I grew up in the 1950’s – 60’s. FINALLY OUT resonated with me because I grew up in the insularity of a rural environment. I was ignorant of homosexuality also. I am now in my sixties and I feel lonely and in despair. After 30 years of marriage, I came out to my wife. I have struggled to find a good therapist who can understand what I’ve been going through.
Most of the gay literature focuses on the coming out process for young gay men and women. Are there any that describe the trials of coming out as an older man?
I am concerned about your “lonely despair.” Even at your age, it is possible to successfully get through this process of coming out. In my research, the oldest man I came across was in his nineties when he came out, and he was living with his gay lover when I met him. The most important thing for you to do today, however, isn’t to be seeking a lover, but finding friends, gay or straight, who accept you as you now have revealed yourself to your wife, but also, more importantly, to yourself. Continue reading
Having children has always been very important to me, and I have been blessed to have a son and two daughters. I worry how coming out might impact my relationship with them. How did your coming out affect your relationship with your kids? If you had come out as a younger man, would you have still wanted to be a father?
Being a father was one of my highest priorities. I lost my father when I was three years old and I had promised myself to be the best father I could possibly be. A large part of what delayed my coming out was a fear that I was abandoning my relationship with my children and breaking a vow I’d made to my wife. Continue reading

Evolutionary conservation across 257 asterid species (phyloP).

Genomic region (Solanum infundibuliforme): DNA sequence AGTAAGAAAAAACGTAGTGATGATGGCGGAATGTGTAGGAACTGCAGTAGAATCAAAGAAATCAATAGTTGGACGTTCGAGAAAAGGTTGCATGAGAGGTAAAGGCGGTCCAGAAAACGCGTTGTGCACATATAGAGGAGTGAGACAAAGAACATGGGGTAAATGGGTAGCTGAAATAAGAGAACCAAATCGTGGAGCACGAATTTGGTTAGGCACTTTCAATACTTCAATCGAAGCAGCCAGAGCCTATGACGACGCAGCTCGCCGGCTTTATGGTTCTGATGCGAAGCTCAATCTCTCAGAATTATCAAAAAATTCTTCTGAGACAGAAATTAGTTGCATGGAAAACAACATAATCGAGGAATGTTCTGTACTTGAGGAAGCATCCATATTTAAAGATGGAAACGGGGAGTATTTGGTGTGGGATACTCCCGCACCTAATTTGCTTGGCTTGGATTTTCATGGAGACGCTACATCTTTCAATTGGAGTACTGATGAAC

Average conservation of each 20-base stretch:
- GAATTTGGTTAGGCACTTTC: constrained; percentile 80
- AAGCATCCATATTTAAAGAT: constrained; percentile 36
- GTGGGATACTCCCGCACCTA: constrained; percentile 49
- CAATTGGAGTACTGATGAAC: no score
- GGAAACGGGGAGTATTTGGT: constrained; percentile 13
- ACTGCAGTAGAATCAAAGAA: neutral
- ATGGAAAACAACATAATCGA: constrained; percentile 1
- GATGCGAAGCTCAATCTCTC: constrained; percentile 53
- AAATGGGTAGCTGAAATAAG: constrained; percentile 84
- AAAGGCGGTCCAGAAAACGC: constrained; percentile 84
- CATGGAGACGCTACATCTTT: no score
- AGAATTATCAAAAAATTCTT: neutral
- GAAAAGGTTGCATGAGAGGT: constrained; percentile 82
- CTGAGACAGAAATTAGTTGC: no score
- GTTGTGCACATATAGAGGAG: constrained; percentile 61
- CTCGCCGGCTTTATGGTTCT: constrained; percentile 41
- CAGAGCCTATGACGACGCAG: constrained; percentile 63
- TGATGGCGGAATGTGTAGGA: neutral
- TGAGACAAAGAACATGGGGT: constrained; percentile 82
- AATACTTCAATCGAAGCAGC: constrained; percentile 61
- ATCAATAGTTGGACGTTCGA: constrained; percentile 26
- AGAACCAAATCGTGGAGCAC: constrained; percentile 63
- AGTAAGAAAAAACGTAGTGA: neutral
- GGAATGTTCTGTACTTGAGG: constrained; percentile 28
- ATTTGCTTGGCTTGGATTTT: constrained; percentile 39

I’m very new to all of this. In fact, I’ve never been with a man sexually, although I’ve thought about it for a long time. I find myself vacillating between excitement and nervousness over the anticipation. I made eye contact with someone at the gym today but wasn’t sure what to do next. I’m considering a weekend at a clothing optional resort, hoping to explore the gay community a bit more. I’m looking for one that isn’t too seedy but one where I can have some good conversations with other like-minded men.
Of course, you’re nervous as well as excited. All very normal. Cruising goes on everywhere. Eyes meet, when a glance is held for a bit longer than the look between heterosexual men. It’s the initial communication of some interest. Once you’re aware of it, you become a participant without even intending to. It’s a learned response, and once learned, it never goes away. All it means is that you’ve developed some comfort in looking at another man. Heterosexual men are usually uncomfortable with it and will look away quickly. Continue reading
My essay “Mature Gay and Bisexual Men and Suicide” in Psychology Today drew these questions from a reader: What drew you to psychiatry? Why the interest in suicide in mature gay and bisexual men? What accounts for their high rates of suicide and mental health issues, and are the rates different among younger gay and bisexual men? How does race factor into this? What can be done to combat high rates of suicide among mature sexual minority men?
I have always thought of psychiatry as a calling rather than a choice. To be successful, one must be able to accurately empathize with patients’ emotional pain. Our training allows us to step back from that pain and then apply some objective, rational thought as to the most appropriate intervention. Healing occurs through genuine warmth, accurate empathy, and unconditional positive regard for each patient. Continue reading